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anchor bracket for servie drop - have you seen this type on a roof?

anchor bracket for servie drop - have you seen this type on a roof?


Old 05-27-12, 03:27 PM
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anchor bracket for servie drop - have you seen this type on a roof?

Does anyone recognize this bracket design:

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Houses in my area were built in the 1950s and many of us do not have a weather head with mast going down thru the roof. Instead the service drop is anchored on top of the roof and the weather-head is located under the eave.

I'm re-roofing and the city inspector seems to prefer the one-piece insulator w/lag bolt that screws into the roof, but I think this design makes more sense; mechanically a better design (imo).

Naturally I'd like to have a mast coming down thru the roof, but I don't see that in my budget - so I'm staying with the accepted anchoring method used in my area.

Newer is not always better.
I really like the flat design of this bracket; its worked just fine for me for the past 20 years (and probably never a problem in 50+ years).

Have any of you roofers seen this type of bracket?
Or, is it maybe some guy's sub-standard invention that I should switch out of?
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Old 05-27-12, 03:48 PM
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I'm not a roofer. Too old, and too smart to get on roofs I do like the soliditary of the flat bracket pulling against the triplex. It was replaced within the past 20 years as it is held in with phillips screws. I would definitely use something besides the thin wire to hold all that pressure. It seems the bracket has outlasted several roof applications and is still tight.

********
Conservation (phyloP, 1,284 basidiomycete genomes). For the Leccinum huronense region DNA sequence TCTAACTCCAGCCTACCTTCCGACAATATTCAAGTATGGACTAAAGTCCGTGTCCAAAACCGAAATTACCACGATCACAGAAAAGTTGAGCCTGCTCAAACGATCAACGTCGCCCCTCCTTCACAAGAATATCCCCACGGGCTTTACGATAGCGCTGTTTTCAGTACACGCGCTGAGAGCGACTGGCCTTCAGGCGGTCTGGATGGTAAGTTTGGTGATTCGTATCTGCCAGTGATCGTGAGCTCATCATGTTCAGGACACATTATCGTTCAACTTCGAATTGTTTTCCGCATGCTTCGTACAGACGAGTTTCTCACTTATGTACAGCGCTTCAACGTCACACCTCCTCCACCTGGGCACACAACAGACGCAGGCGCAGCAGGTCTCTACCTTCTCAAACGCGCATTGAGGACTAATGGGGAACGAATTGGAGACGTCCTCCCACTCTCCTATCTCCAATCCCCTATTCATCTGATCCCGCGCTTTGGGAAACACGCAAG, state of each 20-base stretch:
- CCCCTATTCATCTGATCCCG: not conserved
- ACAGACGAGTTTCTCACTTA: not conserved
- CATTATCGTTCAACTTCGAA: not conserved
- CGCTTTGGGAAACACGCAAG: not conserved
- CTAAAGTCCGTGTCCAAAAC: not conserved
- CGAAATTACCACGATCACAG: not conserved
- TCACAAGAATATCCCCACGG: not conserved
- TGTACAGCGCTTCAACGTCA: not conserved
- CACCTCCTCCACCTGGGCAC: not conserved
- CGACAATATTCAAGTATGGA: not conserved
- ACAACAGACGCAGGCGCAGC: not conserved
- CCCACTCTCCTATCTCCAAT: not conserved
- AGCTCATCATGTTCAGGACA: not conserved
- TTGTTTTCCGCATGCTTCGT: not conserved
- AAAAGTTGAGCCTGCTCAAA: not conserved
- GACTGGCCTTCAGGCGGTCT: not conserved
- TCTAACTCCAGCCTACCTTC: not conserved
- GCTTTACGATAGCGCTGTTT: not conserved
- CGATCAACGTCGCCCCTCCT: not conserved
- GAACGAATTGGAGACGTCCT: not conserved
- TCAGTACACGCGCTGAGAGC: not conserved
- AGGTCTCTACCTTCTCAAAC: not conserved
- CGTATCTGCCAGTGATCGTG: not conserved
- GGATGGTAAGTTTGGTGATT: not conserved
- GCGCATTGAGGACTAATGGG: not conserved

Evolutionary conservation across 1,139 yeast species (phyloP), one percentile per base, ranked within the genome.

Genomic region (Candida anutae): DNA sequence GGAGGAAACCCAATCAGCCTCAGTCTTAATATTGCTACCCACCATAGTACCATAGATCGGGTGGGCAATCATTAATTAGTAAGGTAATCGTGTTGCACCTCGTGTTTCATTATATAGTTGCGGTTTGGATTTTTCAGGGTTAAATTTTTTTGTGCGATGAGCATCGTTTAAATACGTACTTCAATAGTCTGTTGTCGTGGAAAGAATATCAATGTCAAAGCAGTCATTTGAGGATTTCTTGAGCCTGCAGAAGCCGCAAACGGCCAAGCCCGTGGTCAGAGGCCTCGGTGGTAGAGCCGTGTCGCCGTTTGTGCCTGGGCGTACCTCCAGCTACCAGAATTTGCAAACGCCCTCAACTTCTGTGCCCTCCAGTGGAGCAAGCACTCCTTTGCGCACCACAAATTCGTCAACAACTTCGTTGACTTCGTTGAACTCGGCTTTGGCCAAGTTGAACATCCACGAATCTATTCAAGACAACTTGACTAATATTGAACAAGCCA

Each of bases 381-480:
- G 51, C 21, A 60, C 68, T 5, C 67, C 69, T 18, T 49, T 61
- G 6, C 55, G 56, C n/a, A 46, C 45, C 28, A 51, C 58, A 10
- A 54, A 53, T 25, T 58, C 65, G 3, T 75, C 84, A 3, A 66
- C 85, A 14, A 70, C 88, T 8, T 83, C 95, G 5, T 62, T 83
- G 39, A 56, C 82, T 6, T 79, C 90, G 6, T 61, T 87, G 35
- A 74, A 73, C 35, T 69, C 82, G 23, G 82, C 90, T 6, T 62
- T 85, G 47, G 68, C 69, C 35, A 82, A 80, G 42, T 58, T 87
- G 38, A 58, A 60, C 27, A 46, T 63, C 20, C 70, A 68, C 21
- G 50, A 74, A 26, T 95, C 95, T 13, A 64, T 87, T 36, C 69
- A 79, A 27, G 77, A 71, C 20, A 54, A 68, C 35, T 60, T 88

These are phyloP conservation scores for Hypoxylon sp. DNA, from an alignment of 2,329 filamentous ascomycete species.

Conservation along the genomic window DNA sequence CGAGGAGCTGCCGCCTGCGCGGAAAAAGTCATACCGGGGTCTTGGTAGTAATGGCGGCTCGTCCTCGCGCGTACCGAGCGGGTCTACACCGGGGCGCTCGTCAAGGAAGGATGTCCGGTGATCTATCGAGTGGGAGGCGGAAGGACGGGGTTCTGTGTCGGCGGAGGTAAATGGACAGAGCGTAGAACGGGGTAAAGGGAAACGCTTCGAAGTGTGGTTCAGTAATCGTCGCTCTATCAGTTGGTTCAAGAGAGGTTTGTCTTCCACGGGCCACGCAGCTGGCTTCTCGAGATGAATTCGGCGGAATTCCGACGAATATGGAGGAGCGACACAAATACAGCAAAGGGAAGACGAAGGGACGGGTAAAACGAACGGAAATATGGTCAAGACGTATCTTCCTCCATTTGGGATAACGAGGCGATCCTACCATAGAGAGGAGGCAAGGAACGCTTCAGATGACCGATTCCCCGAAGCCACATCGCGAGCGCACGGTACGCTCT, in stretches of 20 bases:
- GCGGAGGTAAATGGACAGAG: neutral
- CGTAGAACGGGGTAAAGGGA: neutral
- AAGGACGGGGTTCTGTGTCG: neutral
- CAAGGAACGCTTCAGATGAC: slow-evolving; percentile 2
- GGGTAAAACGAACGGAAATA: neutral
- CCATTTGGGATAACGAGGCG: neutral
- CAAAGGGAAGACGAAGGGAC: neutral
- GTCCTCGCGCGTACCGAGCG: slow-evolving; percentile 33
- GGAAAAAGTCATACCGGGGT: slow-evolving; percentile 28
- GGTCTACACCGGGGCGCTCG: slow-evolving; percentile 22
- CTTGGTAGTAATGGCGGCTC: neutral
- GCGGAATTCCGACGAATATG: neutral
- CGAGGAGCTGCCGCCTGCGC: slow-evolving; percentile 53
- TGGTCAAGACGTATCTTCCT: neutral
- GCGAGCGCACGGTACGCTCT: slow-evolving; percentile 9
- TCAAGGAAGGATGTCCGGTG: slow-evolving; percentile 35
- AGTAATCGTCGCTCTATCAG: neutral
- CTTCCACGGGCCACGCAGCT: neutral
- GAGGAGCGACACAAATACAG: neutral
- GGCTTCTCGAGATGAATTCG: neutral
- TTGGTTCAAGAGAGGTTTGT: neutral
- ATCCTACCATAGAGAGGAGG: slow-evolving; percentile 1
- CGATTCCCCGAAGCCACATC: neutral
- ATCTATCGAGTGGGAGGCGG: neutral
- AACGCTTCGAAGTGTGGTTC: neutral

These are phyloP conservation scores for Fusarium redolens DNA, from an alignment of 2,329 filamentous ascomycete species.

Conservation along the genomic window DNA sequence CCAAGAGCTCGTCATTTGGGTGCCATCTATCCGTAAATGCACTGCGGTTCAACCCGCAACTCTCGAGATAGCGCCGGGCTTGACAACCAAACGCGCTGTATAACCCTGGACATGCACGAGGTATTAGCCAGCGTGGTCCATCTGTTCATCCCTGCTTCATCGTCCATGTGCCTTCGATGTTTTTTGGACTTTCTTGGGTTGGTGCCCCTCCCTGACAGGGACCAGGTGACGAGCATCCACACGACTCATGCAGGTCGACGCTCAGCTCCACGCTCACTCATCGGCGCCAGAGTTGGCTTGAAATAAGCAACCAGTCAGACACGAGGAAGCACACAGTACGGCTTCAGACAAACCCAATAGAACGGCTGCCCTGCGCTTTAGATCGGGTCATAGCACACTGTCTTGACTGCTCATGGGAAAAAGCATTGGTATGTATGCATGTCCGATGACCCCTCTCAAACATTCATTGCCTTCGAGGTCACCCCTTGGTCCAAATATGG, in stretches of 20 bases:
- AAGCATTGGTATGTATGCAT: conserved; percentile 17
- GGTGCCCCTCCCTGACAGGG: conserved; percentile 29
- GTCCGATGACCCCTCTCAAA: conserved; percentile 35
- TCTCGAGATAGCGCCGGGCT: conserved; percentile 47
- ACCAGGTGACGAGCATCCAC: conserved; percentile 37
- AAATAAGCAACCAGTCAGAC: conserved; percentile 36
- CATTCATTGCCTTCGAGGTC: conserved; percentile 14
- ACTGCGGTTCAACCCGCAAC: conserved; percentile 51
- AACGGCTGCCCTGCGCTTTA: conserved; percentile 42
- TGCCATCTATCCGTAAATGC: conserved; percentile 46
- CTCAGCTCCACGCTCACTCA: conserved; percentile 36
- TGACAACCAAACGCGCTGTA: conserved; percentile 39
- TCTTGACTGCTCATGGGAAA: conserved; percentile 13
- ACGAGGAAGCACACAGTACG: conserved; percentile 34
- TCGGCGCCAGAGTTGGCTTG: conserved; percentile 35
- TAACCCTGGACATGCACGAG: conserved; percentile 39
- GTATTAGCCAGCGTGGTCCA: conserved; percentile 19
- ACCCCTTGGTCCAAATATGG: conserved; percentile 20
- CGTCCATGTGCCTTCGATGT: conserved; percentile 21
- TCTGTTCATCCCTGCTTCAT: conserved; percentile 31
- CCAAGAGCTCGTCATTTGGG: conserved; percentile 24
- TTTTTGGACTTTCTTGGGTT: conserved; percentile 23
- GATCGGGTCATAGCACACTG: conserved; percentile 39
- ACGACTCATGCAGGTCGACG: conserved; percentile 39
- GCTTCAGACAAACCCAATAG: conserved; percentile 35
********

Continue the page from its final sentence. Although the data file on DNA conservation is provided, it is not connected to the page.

However, I don't like water, so it would seem a longer down pipe through the roof, fastened tightly to your frieze board and a weatherhead would serve you so much better. I know you said you don't have the budget for it, but it may preclude problems later on with water damage potential at the site. Pipe and weatherhead probably $30. New wires from weatherhead to meter base another $25. Roof boot $5. End result no leaks and better support. Did I mention happier inspector??
Old 05-27-12, 05:14 PM
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"New wires from weatherhead to meter base another $25"

I was more concerned about what the power company would charge to come out and cut the power.
And there's always the chance that they will require a licensed electrician to sign off on it before they turn the power back on again. I can see that easily running a couple hundred, not to mention potential hassles (sometimes the simplest little projects turn into big hassles), and I've got my hands really full with my solo roofing project (finally tore off 2 layers of shingles and now I'm afraid the city is going to fail my sheathing inspection - too much 1/4"+ gap and then I'll have to lay OSB on top of my 1x8s - by myself); can't risk more headaches right now.

Thanks Chandler; I'd like to go in that direction, but I don't think I can risk more complications at this time. It was hassle and leak free for 20+ years so I guess I'll go with what I have.
Just wondered if our roofers could identify the bracket as any sort of standard design in the roofing biz so if the young inspector questions it I can point to its common usage (if there is any).

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